[order] PSITTACIFORMES | [family] Psittacidae | [latin] Cyanopsitta spixii | [authority] Wagler, 1832 | [UK] Spixs Macaw | [FR] Ara de Spix | [DE] Spixara | [ES] Guacamayo de Spix | [NL] Spix’ Ara | [copyright picture] Birdlife
The Spix?s macaw (Cyanopsitta spixii) is the only member of the genus Cyanopsitta and has been
presumed extinct in the wild since around the year 2000, due to loss of habitat and illegal trapping. It was found in Brazil, in parts of the Brazilian state of Bahia. It has a very restricted natural habitat due to its dependence on the Caraibeira (Tabebuia aurea) tree for nesting. As at year 2010 there are approximately 85 Spix?s Macaws in captivity. 73 of these are participating in an international breeding program managed by the Institute Chico Mendes of Biodiversity Conservation (ICMBio), the Natural Heritage Branch of the Brazilian Government. 56 of these are managed at Al Wabra Wildlife Preservation (AWWP), State of Qatar.
Various shades of blue, including a pale blue head, dark blue wings and tail. The underside of the wings and tail is black. They have a bare area of grey/black facial skin which sometimes fades to white and is white when they are juveniles. Beak is entirely black except in juveniles which have a neat white stripe down the centre of the beak. The white beak stripe and facial skin off juveniles disappears after 1-2 years. Feet are light grey as juveniles before finishing up dark grey, almost black when adults. The eyes are dark as juveniles but fade to white as the birds mature.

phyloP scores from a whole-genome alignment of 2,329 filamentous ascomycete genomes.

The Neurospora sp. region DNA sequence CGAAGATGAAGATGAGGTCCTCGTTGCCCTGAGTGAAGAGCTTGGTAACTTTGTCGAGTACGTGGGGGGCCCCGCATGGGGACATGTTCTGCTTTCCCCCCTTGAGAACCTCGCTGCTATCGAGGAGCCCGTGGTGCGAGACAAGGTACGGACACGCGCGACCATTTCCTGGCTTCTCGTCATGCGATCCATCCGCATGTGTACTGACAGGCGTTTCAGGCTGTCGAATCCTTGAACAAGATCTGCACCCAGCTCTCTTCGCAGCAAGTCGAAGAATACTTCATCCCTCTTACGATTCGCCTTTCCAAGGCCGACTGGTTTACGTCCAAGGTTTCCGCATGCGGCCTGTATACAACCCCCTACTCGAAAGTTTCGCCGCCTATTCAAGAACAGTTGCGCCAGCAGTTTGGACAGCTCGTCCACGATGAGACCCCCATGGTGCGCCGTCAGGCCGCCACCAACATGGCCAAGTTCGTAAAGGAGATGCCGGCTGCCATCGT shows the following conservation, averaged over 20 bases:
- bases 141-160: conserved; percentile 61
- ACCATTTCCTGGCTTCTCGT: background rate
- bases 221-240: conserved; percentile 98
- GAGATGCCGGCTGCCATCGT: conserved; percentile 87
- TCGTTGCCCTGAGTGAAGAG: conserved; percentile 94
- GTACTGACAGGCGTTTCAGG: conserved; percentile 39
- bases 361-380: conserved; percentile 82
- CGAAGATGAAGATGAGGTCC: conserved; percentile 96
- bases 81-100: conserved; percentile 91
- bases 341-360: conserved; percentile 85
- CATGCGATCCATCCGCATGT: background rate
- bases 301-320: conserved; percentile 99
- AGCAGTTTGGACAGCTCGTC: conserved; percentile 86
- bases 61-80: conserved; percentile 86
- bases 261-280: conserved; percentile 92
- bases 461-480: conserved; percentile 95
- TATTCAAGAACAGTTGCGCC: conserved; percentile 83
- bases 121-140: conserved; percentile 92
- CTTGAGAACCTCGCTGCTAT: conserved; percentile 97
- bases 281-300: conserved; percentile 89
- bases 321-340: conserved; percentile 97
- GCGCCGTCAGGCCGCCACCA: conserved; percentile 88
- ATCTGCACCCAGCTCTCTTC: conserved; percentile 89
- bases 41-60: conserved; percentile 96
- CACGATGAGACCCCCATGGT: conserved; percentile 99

Listen to the sound of Spixs Macaw
Copyright remark: Most sounds derived from xeno-canto
recorded by Juan Mazar Barnett
South America : East Brazil. The Spix?s Macaw is endemic to the state of Bahia which is located in the north-east of Brazil
They inhabit a great expanse of semi-arid territory known as the Caatinga. Within the Caatinga there are micro habitats, one of which – the Caraibeira riparian woodland, was home to the Spix?s Macaw.
In the wild, Spix?s Macaws nested in tree hollows. Copulation usually lasts between 2 and 3 minutes and is done side-by-side with both birds remaining on a perch with one leg of the male (usually the right) mounted on the back of the female?s rump. It is thought that the normal clutch size in the wild was three eggs. However, in captivity the most common clutch size is four and it can range from one to seven. An average egg is 40mm x 30mm and weighs 20 grams when laid. They lay a white oval shaped egg. Incubation period is 25-28 days and only the female performs incubation duties. Females are fed by the male inside the nest as well as outside the nest. Chicks hatch mostly naked with a small amount of down covering. Fledging occurs at approximately 70 days and captive, hand-reared birds become independent at between 100 and 130 days.
This species inhabits gallery woodland with sufficient numbers of caraiba (Tabebuia caraiba) trees, where it feeds on seeds and fruit.
copyright: Josep del Hoyo
Although this species exists in several captive populations, the last known individual in the wild disappeared at the end of 2000, and no others may remain, primarily as a result of trapping for trade plus habitat loss. However, it cannot yet be presumed to be Extinct in the Wild until all areas of potential habitat have been thoroughly surveyed. Any remaining population is likely to be tiny, and for these reasons it is treated as Critically Endangered (Possibly Extinct in the Wild).
Estimated 20-30 years in nature and 20-40 years in captivity.The last known wild individual was known to be at least 20 years old, at the time of its disappearance. There is one Spix?s Macaws in captivity which hatched in 1976 and is the oldest recorded individual of the species. While trapping is recognized as the main cause of the species decline, the other significant factor was the alteration and destruction of the regions Caraibeira riparian woodland habitat.